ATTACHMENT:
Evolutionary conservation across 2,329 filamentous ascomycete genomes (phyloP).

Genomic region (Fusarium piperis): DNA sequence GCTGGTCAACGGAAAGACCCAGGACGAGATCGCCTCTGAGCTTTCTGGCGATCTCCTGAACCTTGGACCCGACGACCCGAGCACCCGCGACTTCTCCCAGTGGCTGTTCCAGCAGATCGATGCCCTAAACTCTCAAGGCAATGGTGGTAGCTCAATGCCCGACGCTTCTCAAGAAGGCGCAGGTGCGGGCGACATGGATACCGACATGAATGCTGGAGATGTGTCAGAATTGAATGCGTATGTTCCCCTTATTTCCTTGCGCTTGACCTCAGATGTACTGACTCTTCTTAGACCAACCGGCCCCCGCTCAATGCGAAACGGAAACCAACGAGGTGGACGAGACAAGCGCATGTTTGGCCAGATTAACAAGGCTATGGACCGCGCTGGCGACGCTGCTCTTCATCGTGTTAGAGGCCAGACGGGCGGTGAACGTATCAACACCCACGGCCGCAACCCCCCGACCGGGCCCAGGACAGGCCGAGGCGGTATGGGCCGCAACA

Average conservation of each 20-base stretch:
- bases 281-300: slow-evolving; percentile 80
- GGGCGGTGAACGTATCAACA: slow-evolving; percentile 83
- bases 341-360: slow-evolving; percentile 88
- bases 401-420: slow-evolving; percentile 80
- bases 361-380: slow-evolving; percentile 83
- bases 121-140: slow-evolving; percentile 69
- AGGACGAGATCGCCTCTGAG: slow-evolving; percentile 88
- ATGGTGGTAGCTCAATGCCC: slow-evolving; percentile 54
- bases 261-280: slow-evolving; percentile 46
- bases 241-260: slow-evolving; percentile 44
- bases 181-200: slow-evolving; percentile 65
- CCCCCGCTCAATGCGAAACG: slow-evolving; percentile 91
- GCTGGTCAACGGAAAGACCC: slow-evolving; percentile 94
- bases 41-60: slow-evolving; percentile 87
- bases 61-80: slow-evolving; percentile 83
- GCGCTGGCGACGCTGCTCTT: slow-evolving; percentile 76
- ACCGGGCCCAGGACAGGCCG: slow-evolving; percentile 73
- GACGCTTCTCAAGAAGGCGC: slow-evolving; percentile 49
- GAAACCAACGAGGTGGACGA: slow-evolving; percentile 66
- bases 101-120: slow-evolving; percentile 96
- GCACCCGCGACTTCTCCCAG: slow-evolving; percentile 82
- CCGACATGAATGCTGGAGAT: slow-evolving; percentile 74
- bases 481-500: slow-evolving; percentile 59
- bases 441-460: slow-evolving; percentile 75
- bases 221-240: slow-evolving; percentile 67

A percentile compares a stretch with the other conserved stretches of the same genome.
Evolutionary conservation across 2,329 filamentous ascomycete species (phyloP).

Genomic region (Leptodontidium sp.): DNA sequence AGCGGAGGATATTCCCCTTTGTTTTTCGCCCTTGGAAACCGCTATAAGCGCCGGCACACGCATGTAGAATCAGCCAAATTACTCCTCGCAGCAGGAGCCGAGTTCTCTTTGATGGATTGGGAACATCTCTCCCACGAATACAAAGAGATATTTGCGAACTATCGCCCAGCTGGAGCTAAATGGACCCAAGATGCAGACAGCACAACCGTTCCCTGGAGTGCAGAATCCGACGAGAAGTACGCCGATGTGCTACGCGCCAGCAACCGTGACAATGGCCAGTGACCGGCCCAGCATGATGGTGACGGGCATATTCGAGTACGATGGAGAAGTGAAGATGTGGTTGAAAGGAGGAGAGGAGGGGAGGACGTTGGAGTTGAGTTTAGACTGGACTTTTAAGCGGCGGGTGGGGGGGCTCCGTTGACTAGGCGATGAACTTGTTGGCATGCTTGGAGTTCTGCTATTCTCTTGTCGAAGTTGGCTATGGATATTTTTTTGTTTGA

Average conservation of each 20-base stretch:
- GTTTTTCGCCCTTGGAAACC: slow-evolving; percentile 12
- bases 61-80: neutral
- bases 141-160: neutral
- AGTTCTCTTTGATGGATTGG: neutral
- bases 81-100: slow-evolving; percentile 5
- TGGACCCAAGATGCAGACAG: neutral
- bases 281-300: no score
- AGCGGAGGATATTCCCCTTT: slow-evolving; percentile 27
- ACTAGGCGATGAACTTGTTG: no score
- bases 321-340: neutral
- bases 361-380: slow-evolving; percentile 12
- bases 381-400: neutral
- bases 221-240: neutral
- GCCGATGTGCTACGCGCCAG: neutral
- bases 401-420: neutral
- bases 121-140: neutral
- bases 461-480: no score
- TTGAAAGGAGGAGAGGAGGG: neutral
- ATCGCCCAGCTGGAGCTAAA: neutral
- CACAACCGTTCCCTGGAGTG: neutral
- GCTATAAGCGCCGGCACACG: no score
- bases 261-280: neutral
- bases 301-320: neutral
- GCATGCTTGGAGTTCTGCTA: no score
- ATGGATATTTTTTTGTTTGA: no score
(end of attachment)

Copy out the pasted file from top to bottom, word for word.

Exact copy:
Evolutionary conservation across 2,329 filamentous ascomycete genomes (phyloP).

Genomic region (Fusarium piperis): DNA sequence GCTGGTCAACGGAAAGACCCAGGACGAGATCGCCTCTGAGCTTTCTGGCGATCTCCTGAACCTTGGACCCGACGACCCGAGCACCCGCGACTTCTCCCAGTGGCTGTTCCAGCAGATCGATGCCCTAAACTCTCAAGGCAATGGTGGTAGCTCAATGCCCGACGCTTCTCAAGAAGGCGCAGGTGCGGGCGACATGGATACCGACATGAATGCTGGAGATGTGTCAGAATTGAATGCGTATGTTCCCCTTATTTCCTTGCGCTTGACCTCAGATGTACTGACTCTTCTTAGACCAACCGGCCCCCGCTCAATGCGAAACGGAAACCAACGAGGTGGACGAGACAAGCGCATGTTTGGCCAGATTAACAAGGCTATGGACCGCGCTGGCGACGCTGCTCTTCATCGTGTTAGAGGCCAGACGGGCGGTGAACGTATCAACACCCACGGCCGCAACCCCCCGACCGGGCCCAGGACAGGCCGAGGCGGTATGGGCCGCAACA

Average conservation of each 20-base stretch:
- bases 281-300: slow-evolving; percentile 80
- GGGCGGTGAACGTATCAACA: slow-evolving; percentile 83
- bases 341-360: slow-evolving; percentile 88
- bases 401-420: slow-evolving; percentile 80
- bases 361-380: slow-evolving; percentile 83
- bases 121-140: slow-evolving; percentile 69
- AGGACGAGATCGCCTCTGAG: slow-evolving; percentile 88
- ATGGTGGTAGCTCAATGCCC: slow-evolving; percentile 54
- bases 261-280: slow-evolving; percentile 46
- bases 241-260: slow-evolving; percentile 44
- bases 181-200: slow-evolving; percentile 65
- CCCCCGCTCAATGCGAAACG: slow-evolving; percentile 91
- GCTGGTCAACGGAAAGACCC: slow-evolving; percentile 94
- bases 41-60: slow-evolving; percentile 87
- bases 61-80: slow-evolving; percentile 83
- GCGCTGGCGACGCTGCTCTT: slow-evolving; percentile 76
- ACCGGGCCCAGGACAGGCCG: slow-evolving; percentile 73
- GACGCTTCTCAAGAAGGCGC: slow-evolving; percentile 49
- GAAACCAACGAGGTGGACGA: slow-evolving; percentile 66
- bases 101-120: slow-evolving; percentile 96
- GCACCCGCGACTTCTCCCAG: slow-evolving; percentile 82
- CCGACATGAATGCTGGAGAT: slow-evolving; percentile 74
- bases 481-500: slow-evolving; percentile 59
- bases 441-460: slow-evolving; percentile 75
- bases 221-240: slow-evolving; percentile 67

A percentile compares a stretch with the other conserved stretches of the same genome.
Evolutionary conservation across 2,329 filamentous ascomycete species (phyloP).

Genomic region (Leptodontidium sp.): DNA sequence AGCGGAGGATATTCCCCTTTGTTTTTCGCCCTTGGAAACCGCTATAAGCGCCGGCACACGCATGTAGAATCAGCCAAATTACTCCTCGCAGCAGGAGCCGAGTTCTCTTTGATGGATTGGGAACATCTCTCCCACGAATACAAAGAGATATTTGCGAACTATCGCCCAGCTGGAGCTAAATGGACCCAAGATGCAGACAGCACAACCGTTCCCTGGAGTGCAGAATCCGACGAGAAGTACGCCGATGTGCTACGCGCCAGCAACCGTGACAATGGCCAGTGACCGGCCCAGCATGATGGTGACGGGCATATTCGAGTACGATGGAGAAGTGAAGATGTGGTTGAAAGGAGGAGAGGAGGGGAGGACGTTGGAGTTGAGTTTAGACTGGACTTTTAAGCGGCGGGTGGGGGGGCTCCGTTGACTAGGCGATGAACTTGTTGGCATGCTTGGAGTTCTGCTATTCTCTTGTCGAAGTTGGCTATGGATATTTTTTTGTTTGA

Average conservation of each 20-base stretch:
- GTTTTTCGCCCTTGGAAACC: slow-evolving; percentile 12
- bases 61-80: neutral
- bases 141-160: neutral
- AGTTCTCTTTGATGGATTGG: neutral
- bases 81-100: slow-evolving; percentile 5
- TGGACCCAAGATGCAGACAG: neutral
- bases 281-300: no score
- AGCGGAGGATATTCCCCTTT: slow-evolving; percentile 27
- ACTAGGCGATGAACTTGTTG: no score
- bases 321-340: neutral
- bases 361-380: slow-evolving; percentile 12
- bases 381-400: neutral
- bases 221-240: neutral
- GCCGATGTGCTACGCGCCAG: neutral
- bases 401-420: neutral
- bases 121-140: neutral
- bases 461-480: no score
- TTGAAAGGAGGAGAGGAGGG: neutral
- ATCGCCCAGCTGGAGCTAAA: neutral
- CACAACCGTTCCCTGGAGTG: neutral
- GCTATAAGCGCCGGCACACG: no score
- bases 261-280: neutral
- bases 301-320: neutral
- GCATGCTTGGAGTTCTGCTA: no score
- ATGGATATTTTTTTGTTTGA: no score